3 Hair Restoration Techniques Showing Promise For Patients
New techniques are constantly being tested and researched to try and combat hair loss. Some might show promise and be marketed to consumers while others will never get out of the research phase. Here are some techniques currently being studied to help those who suffer from hair loss:
- Hair Multiplication
A partnership between the RIKEN Research Institute of Japan as well the Japanese electronics company, Kyocera, and Organ Technologies is studying the science of hair multiplication for dealing with hair loss. The research team plans to extract the hair follicles of a patient and then multiply them through the use of cell culturing. The multiplied hair will then be transplanted back onto the areas of the scalp that are balding. The process of hair multiplication looks to solve the issue of insufficient donor hair supply on the back of the scalp. The research team is aiming for 2020 as the date for the process to be commercially available.
- Skin Perturbation
Follica is a United States company looking to combine skin perturbation (where the top layers of the scalp are peeled back) and topical compounds. The removal of the top layers of the skin prompts the skin cells that are located beneath them to change to a stem-like state. Once this happens, a topical compound is applied to the area to stimulate new hair follicle growth. This technique is designed to work on patients who have already lost their hair. Once the skin is peeled back, the cells in the area make the decision to create more skin or hair. Follica is working on trials with mice and human subjects to try and move the cells in the direction of making more hair. They hope to finish their trials sometime this year and have the technique ready for public use by 2018.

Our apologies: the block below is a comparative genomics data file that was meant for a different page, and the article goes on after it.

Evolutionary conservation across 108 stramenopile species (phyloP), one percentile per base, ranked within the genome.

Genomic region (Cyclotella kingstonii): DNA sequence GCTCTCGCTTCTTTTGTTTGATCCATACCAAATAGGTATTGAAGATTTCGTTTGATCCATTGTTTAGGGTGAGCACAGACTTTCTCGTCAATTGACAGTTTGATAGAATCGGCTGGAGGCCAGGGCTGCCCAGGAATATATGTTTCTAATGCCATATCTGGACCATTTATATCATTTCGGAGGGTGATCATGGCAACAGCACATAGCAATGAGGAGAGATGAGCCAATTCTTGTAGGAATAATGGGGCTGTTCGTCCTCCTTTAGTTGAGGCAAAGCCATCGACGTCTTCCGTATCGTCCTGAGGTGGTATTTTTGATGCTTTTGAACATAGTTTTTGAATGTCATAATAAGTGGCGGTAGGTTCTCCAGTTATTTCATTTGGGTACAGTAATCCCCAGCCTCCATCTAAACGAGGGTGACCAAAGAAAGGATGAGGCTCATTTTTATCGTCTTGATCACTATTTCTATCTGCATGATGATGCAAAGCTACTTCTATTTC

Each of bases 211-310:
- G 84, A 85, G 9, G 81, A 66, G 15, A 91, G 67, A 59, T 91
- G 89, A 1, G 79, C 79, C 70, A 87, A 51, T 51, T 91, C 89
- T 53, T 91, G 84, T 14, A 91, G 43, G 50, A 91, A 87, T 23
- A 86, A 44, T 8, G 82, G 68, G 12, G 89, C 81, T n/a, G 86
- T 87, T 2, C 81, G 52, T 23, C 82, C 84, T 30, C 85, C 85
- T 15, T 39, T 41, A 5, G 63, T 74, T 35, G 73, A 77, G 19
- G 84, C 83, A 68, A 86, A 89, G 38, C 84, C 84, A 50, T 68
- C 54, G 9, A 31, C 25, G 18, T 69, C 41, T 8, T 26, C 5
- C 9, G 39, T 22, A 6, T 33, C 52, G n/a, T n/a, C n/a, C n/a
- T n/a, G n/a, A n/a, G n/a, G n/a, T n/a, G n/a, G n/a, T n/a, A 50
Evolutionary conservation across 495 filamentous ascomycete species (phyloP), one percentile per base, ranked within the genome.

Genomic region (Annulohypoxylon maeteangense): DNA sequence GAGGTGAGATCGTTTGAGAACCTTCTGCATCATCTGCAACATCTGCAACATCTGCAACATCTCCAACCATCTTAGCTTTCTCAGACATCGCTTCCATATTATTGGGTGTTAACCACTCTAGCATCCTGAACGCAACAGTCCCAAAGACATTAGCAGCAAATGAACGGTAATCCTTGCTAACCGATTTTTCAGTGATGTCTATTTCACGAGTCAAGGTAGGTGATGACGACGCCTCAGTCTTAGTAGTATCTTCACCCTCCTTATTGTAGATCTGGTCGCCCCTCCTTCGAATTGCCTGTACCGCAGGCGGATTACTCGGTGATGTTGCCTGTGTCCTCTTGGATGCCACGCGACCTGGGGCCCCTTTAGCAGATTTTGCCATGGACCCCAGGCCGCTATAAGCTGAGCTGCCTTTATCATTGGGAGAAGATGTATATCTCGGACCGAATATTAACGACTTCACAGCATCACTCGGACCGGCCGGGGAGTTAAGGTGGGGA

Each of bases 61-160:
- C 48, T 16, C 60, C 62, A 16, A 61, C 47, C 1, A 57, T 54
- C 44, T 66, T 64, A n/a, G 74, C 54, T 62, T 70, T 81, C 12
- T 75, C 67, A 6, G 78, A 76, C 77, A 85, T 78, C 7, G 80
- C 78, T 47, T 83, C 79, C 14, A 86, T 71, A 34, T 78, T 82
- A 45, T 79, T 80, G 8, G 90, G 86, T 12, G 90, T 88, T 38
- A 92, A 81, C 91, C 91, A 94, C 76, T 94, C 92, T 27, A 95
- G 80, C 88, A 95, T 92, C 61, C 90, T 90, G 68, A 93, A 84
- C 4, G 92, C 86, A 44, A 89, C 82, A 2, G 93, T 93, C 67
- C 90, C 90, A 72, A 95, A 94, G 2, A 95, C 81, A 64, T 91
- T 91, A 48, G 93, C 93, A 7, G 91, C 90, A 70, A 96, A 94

- Wnt Signal Reactivation
The biotechnology company, Samumed, released data from the second phase of their clinical trial of SMO4554 in 2016. The data showed information regarding SMO4554 which is a drug applied topically to patients with male pattern hair loss. The drug works by restarting any Wnt signaling pathways that were disrupted. These are the proteins that give instructions to a cell. The idea behind starting the signals again is that hair growth will begin again once normal cell functions have resumed. Samumed plans on starting the next phase of their clinical trials later this year which should give the public a better idea about the viability of the technique.